For those with limited time, cash donations are "always welcome." Checks may be mailed to: FISH food bank c/o Becky Bugge, 3481 Ehrck Hill Road, Hood River, OR 97031.

Food donations or checks may also be dropped off at any of the distribution s

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Parkdale third graders sing "12 Disaster Days of Christmas"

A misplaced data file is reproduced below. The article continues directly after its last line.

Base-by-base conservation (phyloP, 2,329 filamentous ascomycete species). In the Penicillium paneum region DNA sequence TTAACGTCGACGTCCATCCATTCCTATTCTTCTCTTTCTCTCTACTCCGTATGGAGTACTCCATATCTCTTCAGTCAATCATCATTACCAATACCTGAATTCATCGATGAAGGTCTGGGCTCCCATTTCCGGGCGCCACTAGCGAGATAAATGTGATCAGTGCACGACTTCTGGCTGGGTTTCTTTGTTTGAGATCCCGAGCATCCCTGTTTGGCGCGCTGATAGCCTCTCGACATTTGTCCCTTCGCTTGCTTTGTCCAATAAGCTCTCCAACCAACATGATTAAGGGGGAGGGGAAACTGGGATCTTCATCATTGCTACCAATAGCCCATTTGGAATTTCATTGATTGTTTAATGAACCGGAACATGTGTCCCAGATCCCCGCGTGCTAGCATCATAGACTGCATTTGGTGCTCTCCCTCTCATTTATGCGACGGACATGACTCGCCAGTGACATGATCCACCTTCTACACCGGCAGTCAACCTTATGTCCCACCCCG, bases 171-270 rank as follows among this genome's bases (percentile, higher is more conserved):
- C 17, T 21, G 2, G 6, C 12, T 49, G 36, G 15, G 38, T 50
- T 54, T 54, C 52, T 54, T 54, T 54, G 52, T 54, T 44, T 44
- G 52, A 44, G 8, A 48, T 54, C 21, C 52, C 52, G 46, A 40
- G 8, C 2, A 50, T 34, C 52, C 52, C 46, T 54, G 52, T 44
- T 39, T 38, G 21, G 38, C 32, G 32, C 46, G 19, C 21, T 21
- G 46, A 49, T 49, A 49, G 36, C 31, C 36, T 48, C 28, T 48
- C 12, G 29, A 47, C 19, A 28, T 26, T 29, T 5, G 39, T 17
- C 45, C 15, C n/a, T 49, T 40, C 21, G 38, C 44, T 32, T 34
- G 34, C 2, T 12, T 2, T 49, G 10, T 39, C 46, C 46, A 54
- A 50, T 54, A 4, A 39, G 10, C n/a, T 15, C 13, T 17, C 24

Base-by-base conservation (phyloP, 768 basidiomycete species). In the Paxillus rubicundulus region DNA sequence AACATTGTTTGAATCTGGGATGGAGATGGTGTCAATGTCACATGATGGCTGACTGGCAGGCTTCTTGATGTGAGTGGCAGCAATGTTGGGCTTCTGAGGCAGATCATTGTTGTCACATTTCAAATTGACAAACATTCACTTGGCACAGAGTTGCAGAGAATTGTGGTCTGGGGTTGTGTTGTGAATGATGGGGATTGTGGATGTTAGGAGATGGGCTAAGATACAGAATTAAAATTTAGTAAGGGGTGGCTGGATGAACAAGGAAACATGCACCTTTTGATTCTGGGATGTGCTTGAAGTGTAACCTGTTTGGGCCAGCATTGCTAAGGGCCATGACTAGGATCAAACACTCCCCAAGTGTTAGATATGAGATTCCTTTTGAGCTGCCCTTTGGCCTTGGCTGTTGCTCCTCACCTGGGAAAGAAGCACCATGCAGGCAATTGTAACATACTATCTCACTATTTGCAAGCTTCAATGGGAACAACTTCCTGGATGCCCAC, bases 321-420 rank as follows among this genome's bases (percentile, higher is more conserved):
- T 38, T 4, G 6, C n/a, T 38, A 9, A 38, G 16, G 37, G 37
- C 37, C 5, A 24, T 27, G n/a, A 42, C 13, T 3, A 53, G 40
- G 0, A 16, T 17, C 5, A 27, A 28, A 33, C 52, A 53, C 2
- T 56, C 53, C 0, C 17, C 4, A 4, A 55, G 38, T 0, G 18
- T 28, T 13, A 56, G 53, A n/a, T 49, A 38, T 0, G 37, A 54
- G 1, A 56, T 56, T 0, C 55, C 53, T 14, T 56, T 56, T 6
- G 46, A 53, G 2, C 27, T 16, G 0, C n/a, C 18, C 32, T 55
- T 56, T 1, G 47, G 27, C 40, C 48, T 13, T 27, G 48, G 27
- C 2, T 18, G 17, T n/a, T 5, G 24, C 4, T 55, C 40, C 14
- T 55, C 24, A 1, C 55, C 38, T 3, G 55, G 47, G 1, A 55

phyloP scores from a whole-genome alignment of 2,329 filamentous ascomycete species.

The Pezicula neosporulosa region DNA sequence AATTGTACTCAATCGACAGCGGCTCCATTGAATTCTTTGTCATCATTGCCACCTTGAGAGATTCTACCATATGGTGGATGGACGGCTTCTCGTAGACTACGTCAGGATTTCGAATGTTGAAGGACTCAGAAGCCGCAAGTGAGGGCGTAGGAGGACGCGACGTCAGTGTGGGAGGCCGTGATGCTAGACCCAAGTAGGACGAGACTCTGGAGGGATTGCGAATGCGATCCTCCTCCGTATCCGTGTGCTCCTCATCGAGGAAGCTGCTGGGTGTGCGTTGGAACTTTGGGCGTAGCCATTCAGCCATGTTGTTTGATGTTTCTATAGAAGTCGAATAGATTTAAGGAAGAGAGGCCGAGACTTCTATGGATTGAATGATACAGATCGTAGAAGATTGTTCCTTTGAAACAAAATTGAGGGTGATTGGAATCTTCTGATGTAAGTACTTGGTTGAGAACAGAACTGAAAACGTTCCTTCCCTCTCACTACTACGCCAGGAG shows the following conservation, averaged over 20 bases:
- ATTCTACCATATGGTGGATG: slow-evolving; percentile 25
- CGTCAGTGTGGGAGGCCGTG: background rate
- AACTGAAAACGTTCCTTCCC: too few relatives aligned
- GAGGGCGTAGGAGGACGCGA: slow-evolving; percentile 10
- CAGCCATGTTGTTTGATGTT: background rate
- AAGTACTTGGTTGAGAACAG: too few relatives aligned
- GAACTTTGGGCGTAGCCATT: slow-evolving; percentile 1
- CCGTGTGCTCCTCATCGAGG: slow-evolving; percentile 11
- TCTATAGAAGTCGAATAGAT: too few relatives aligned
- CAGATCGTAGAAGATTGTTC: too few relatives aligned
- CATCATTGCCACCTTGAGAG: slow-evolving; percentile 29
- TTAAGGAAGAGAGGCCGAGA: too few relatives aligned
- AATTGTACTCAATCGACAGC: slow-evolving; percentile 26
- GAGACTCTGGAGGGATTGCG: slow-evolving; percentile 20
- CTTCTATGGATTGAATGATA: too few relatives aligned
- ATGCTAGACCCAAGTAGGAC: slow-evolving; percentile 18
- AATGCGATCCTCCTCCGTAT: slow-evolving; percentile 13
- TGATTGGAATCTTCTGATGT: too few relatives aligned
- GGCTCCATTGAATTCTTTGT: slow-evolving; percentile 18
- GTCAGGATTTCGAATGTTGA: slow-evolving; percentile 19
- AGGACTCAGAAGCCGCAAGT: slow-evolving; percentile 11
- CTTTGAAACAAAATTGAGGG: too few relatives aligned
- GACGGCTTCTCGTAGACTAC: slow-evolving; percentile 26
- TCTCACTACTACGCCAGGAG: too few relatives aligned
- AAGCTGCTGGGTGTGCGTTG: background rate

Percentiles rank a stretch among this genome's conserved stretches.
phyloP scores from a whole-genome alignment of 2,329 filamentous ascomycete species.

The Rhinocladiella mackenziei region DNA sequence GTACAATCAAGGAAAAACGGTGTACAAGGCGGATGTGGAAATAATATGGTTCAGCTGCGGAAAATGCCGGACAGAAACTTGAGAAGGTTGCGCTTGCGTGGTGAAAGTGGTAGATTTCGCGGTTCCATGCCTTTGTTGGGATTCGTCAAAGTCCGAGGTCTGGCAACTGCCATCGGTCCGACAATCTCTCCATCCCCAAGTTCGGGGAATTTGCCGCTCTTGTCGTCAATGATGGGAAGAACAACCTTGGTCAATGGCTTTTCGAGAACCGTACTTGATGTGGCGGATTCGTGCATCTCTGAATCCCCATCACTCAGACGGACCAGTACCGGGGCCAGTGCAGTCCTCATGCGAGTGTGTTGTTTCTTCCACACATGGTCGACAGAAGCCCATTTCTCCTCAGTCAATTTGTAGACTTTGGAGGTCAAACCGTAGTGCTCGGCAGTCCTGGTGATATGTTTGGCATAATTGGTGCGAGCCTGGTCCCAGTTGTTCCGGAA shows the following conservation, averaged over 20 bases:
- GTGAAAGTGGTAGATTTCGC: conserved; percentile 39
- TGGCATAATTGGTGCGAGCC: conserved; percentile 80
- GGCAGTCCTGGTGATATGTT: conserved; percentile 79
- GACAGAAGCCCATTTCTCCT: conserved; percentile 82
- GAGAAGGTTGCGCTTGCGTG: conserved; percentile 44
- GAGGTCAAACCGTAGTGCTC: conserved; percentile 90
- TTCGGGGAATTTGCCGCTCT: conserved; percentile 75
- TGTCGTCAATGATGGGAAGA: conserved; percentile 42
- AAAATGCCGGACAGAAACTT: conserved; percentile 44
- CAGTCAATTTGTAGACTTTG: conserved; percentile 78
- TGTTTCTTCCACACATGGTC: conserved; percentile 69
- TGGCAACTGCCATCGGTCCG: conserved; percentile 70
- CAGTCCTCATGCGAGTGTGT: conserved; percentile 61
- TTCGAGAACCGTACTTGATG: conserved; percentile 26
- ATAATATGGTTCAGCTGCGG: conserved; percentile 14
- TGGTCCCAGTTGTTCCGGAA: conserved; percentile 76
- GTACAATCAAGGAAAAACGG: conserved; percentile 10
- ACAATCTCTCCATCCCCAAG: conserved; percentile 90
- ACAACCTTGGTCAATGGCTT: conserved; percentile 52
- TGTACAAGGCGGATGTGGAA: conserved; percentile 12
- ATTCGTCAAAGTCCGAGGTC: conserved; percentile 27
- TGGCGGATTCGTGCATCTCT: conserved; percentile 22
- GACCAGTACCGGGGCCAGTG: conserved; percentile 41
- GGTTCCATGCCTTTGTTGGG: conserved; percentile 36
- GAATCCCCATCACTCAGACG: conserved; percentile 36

Welcome to your sing-able Christmas gift list. What follows is an emergency rendition of “12 Days of Christmas” – for outfitting your home or car in case of snow storm, earthquake, flood or other emergency. Read it as a simple list, or sing it to the tune of “12 Days” – you know, as in “ … and a partridge in a pear tree…” Not to make light of it, but the song is a familiar framework for a set of gift ideas that you could consider gathering together, even if the recipient already owns items such as a bunch of coats, tire chains and flashlights. Stores throughout the Gorge are stocked up on all these items. Buying all 12 days might be prohibitive, but here are three ideas for checking any of the dozen off your list (notations follow, 1-12.) The gift items needed to stay warm, dry and safe are also coded to suggest items in your abode (A) in your car (C) or both (B). 12 Gallons of Water (A) 11 Family meals (B) 10 Cans of propane (A) 9 Hygiene bags (B) 8 Packs of batteries (A) 7 Spare coats (B) 6 Bright red flares (C) 5 Cozy blankets (B) 4 Tire chains (C) 3 Flashlights (B) 2 cell phone chargers (B) 1 And a crush-proof first aid kit (B) Price ranges? Here’s a few quotes for days Three, Two, Four and Nine: n A family gift of flashlights (three will run $15-30, Hood River Supply, Tum-A-Lum) n Cell phone chargers (two will run $30-60) n Tire chains (basic set, $30, Les Schwab, returnable if unused for the winter) n Family meals ($100 or so should cover the basics for three or four reasonably well-fed days) n The home kit should be kept in a handy place near an exit, and remember that water needs to be replenished every few months. If you have a solid first aid kit already, switch out the gift idea with “and-a-sto-o-u-t- tub-for it-all …” Otherwise, it’s a case of assembling your home or car kits and making sure all members of the family know what the resources are and how to use them (ie flares and propane). Emergency situations are at worst life-threatening, at best deeply uncomfortable if you and your family are left without power for an extended period, or traveling and find yourself in a situation where you need to wait out a storm, lengthy traffic delay, or other crisis. Notes on the 12 gift ideas: 12 – Gallons of water: that’s one per person in a four-member family to last for three days, the recommended minimum to be prepared for utility outages. 11 – Easy-open packaged goods, energy bars, dried food and nuts are good things to include for nutrition. Think of what your family of four needs for three days to stay fortified and hydrated (see number 12). Can-opener also recommended 10 – If you have a propane camping stove, keep extra fuel handy. 9 – Hygiene bags: put packaged moistened towelettes, toilet paper, and plastic ties in large garbage bags (for personal sanitation) Resource list courtesy of Hood River County Emergency Management, Barbara Ayers, manager/ 541-386-1213. The county also reminds residents to Get a Kit, Make A Plan to connect your family if separated, and Stay Informed. See www.co.hood-river.or.us to opt-in for citizen alerts. Enlarge